When Unitarian Universalists talk about our Seven Principles, we like to think of them as a set of values that define our faith.  We like to note, of course, that there’s little in them that most reasonable people, whether they’re Unitarian Universalists or not, would reject, but we hold them up as, in some way, defining what it means to be a Unitarian Universalist.

In fact, the Seven Principles are part of a covenant that Unitarian Universalist congregations make with each other.  As printed in large capital letters on one of the opening pages of our grey hymnal, the Seven Principles are actually prefaced with these words: “We, the member congregations of the Unitarian Universalist Association, covenant to affirm and promote:”  So these are actually values that Unitarian Universalist congregations promise to uphold.

Of course, those same values can be affirmed and promoted by individuals, too, so in many Unitarian Universalist congregations the language of the Seven Principles has been adapted into what is often called the Seven Promises, a covenant that Unitarian Universalist individuals make with each other.  The Fellowship made its own version of the Seven Promises some years ago, and I’ve adapted it for use as a responsive reading.  I start it with what is essentially an eighth promise, based on our Fellowship’s own mission, and the Seven Promises follow, only in reverse order for reasons that I explain elsewhere.

Let us create a dynamic community that celebrates life and searches for truths,

for we honor minds that question, hearts that love and hands that serve.

Let us live lightly on the Earth, beginning with our church community,

for we respect the interdependent web of all existence of which we are a part.

Let us embrace others both near and far in hope and compassion,

for we lift up the goal of world community with peace, liberty and justice for all.

Let us remember that everyone bears responsibility for the health of our congregation,

for we affirm the right of conscience and the use of the democratic process.

Let us remain open to new ideas, knowing that we need not be afraid of change,

for we trust in a free and responsible search for truth and meaning.

Let us respect individual religious paths, even those we do not understand,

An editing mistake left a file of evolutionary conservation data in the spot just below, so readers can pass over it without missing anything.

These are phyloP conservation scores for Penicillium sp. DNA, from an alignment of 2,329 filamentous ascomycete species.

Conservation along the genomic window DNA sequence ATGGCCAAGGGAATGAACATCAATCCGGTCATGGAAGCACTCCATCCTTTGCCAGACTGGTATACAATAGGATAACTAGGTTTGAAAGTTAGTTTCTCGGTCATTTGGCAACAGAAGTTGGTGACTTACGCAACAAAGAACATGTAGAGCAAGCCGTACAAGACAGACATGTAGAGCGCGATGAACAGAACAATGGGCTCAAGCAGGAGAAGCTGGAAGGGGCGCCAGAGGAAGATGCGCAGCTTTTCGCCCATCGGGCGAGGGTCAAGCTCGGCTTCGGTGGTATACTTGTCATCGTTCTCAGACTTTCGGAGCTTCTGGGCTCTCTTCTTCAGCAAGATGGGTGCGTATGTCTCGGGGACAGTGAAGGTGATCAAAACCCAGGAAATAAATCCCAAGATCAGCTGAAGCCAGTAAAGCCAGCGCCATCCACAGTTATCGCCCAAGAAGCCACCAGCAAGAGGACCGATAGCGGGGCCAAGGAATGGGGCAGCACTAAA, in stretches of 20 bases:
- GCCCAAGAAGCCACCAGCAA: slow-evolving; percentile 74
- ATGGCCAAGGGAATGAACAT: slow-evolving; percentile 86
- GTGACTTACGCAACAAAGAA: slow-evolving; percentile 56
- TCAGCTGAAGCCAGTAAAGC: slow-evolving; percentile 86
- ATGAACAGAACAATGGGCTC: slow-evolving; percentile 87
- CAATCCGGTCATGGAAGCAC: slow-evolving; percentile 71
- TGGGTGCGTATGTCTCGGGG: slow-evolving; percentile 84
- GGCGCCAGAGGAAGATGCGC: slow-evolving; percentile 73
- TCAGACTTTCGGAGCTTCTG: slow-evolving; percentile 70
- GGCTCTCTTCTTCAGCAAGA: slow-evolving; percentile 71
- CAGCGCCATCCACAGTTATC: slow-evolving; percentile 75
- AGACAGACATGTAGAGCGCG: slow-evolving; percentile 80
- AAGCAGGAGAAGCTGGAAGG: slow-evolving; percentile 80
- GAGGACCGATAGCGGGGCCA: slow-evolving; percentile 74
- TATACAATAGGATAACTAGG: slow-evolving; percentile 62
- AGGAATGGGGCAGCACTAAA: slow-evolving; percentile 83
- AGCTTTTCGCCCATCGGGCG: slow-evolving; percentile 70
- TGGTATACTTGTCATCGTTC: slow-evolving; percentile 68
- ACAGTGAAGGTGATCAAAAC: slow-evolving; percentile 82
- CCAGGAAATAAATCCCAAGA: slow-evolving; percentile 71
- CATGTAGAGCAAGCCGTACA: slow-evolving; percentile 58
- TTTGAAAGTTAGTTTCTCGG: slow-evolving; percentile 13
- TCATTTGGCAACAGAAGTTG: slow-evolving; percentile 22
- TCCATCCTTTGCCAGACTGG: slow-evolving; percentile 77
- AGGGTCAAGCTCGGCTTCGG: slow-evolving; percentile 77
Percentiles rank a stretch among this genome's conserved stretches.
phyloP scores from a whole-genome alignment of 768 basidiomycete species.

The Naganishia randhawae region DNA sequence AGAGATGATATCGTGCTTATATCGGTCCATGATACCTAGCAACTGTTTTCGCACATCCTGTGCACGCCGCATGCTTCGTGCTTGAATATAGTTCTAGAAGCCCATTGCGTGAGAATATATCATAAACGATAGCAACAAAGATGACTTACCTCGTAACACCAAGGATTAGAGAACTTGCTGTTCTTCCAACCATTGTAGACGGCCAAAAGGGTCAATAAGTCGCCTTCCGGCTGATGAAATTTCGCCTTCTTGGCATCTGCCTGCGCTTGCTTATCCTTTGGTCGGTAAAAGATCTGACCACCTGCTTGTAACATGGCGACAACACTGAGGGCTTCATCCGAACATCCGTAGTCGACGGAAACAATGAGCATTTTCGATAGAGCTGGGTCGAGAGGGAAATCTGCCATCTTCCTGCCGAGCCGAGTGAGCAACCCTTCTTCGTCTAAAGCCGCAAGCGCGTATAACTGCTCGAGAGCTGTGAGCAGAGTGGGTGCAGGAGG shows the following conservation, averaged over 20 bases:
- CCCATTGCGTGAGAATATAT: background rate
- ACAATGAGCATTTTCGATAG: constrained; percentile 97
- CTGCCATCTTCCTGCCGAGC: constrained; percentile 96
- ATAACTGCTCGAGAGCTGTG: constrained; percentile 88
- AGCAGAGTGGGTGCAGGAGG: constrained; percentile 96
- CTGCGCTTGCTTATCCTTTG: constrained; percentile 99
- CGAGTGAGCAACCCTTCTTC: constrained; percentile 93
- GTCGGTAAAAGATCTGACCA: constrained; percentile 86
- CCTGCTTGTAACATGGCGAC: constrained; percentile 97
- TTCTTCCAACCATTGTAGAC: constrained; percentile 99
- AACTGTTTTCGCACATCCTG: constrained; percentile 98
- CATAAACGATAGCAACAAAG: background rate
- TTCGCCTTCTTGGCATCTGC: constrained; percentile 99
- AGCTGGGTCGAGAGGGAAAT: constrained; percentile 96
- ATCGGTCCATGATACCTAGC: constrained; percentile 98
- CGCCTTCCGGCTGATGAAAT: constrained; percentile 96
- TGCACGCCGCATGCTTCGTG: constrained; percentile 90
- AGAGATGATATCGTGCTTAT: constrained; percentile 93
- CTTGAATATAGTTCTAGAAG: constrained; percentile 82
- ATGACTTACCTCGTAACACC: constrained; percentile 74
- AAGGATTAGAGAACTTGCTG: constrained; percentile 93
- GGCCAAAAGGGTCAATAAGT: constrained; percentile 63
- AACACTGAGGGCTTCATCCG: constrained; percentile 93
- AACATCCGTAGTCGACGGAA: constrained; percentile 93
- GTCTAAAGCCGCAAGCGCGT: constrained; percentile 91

for we aspire to accept one another and to encourage spiritual growth.

Let us treat others as we would like to be treated,

for we desire justice, equity and compassion in human relations.

Let us listen actively and speak and act respectfully to others,

for we believe in the inherent worth and dignity of every person.

Comments (7)

Looking Back, Looking Forward

As we enter the final weeks of 2011, stores are busy with last-minute shopping and post offices are crowded with last-minute mailing, and it won’t be too long before we’re into 2012 and life gets back to what, for most of us, passes as ‘normal’.  For the week and a half from Christmas Eve through to New Year’s, though, I am thoughtfully wishing (to use Unitarian Universalist minister Forrest Church’s phrase) for a time of happiness and peace, of precious respite from the busy-ness of our modern society, for you and yours and our whole world.

The end of each year is a natural time for looking back.  Much of what seems to be on television right now, for instance, seems to be year-in-review retrospectives, whether it’s the year’s most interesting people or the year’s funniest adverts.  It’s also a time for looking ahead, for thinking about what we want to do and who we want to be.  Imaginative dreaming lifts us up for the longer view, to see what seeds we might plant for the distant future while continuing to nurture the past’s growing seedlings so they may in time bear fruit.  New Year’s resolutions, of course, need to be specific, bringing creativity to bear on imagination and turning vision into action.  In a similar way, my congregation’s staff and lay leaders are preparing for the second half of the church year, planning meaningful Sunday services, fun-raising social events, informative and inspiring religious education classes and workshops, and prophetic work for justice, all of which are dedicated to our mission of creating a dynamic community that celebrates life and searches for truths.